• The population uses your reaction to the operational environment as a gauge of what’s going on
  • ‘Everything you do is messaging.’  If you tell everyone you’ve secured an area and then only enter that area in uparmored vehicles, and dismount in full, intimidating form (sun glasses, body armor, weapons at the ready, etc.) what message are they getting?
  • U.S. forces have a pattern of continuously upgrading the quality of life for soldiers past their real requirements.  He was quite clear about this.  Having the ability to email family members does NOT do anything to help them accomplish their mission.  I’m a bit torn about this.  The instant communication can be very nice but it also can be very distracting.  When I was in Germany in the late ’80s family members had to handle whatever came up when soldiers went out on field exercises (usually no more than 2 or 3 hours away by car) as they were unreachable for the 2-6 weeks they’d be in the field.  In Afghanistan I saw soldiers trying to negotiate their way through child care, home improvement and other domestic problems from half a world away because of instantaneous communications.  That can’t be anything but highly distracting.

P.S. The Counterinsurgency Center has their official summary and wrap up the conference.  Pretty nice opportunity to examine my personal biases by seeing what I emphasized or left out.

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2 responses to “COIN Symposium recap part 7

  1. The USMC brief was interesting, but I’d like to know if he addressed (or might address in the future) the inability of the Afghani govt/security forces to hold Helmund after USMC/USA troops leave the area. It doesn’t sound good for Marja and I’m not holding out hope for Khandahar. So what good is all this “lessons learned” at the tactical level if it doesn’t hold at the operational level?

    • Those were my thoughts exactly in light of news this past week. I do however think Afghanistan is different than Iraq and calls for the Afghans to ‘do more’ miss the fact that there isn’t really much of a center to build upon. Iraq had much more of a state (and tradition of central authority) to work with and so pushing Afghans to do more might be premature.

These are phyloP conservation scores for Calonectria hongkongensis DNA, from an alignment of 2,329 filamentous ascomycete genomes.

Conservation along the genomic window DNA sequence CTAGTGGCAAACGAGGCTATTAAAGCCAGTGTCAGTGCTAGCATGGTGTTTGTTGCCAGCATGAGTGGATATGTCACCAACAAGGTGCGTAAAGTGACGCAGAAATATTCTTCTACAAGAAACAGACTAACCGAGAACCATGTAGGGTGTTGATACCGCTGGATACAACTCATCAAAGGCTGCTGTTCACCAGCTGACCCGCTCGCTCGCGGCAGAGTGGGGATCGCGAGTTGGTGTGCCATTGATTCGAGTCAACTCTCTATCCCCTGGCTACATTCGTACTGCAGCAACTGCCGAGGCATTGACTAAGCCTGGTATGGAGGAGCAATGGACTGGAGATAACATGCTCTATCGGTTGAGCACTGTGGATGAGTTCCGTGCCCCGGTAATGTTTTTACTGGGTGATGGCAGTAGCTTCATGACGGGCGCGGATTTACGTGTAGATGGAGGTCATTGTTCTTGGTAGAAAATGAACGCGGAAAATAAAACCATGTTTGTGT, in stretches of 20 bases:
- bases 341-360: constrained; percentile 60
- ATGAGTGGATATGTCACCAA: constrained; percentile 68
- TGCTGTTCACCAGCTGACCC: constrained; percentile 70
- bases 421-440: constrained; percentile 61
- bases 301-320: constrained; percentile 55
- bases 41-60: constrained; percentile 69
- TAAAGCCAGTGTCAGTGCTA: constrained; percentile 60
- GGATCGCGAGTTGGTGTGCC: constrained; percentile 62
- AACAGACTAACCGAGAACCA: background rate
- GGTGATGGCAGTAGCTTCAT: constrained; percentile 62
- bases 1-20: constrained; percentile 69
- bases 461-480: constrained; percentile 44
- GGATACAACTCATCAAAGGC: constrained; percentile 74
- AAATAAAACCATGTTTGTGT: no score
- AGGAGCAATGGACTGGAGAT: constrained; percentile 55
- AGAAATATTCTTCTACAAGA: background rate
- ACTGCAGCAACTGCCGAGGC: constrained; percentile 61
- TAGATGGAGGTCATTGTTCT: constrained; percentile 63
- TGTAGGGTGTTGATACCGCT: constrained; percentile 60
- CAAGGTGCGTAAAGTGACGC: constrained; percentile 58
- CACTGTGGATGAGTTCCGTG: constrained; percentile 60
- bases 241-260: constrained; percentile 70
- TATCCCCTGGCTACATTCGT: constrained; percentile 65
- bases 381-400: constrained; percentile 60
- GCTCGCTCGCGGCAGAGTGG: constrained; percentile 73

I suspect an answer to your question might be (and I’m totally guessing here) ‘Hey, we’ve never claimed this could be done quickly. There are inherent contradictions with saying on the one hand ‘We want a population centric COIN strategy AND we want to get out of there in 18 months.’ One of those two things will have to give. If building a stable Afghanistan is in the national interest than be prepared for a long struggle, if not, let’s drop the pretense and get out.’ My guess is that the U.S. is going to have difficulty ignoring the sunk costs of Afghanistan and stay beyond 2012.

      I just don’t see a politician being able to survive in 2012 on a policy too easily mischaracterized as ‘cowardice’ or ‘cutting and running’. If someone is going to run on that platform, they need to start laying the groundwork for that NOW and I don’t see that happening either.

      We got suckered in by our own rhetoric way back in 2002 and keep thinking with just a bit more effort we can ‘win’ this thing and get out. Like you said earlier…We haven’t fought a nine year war, we’ve fought nine one-year wars. Both this administration and the last should (again, assuming they decided that we need a stable, friendly Afghanistan) have stepped up and said: ‘Look. Put away your calendars and start thinking of this being a generational effort (or multi-generational).’

      Unfortunately, we keep getting sold ‘something for nothing’.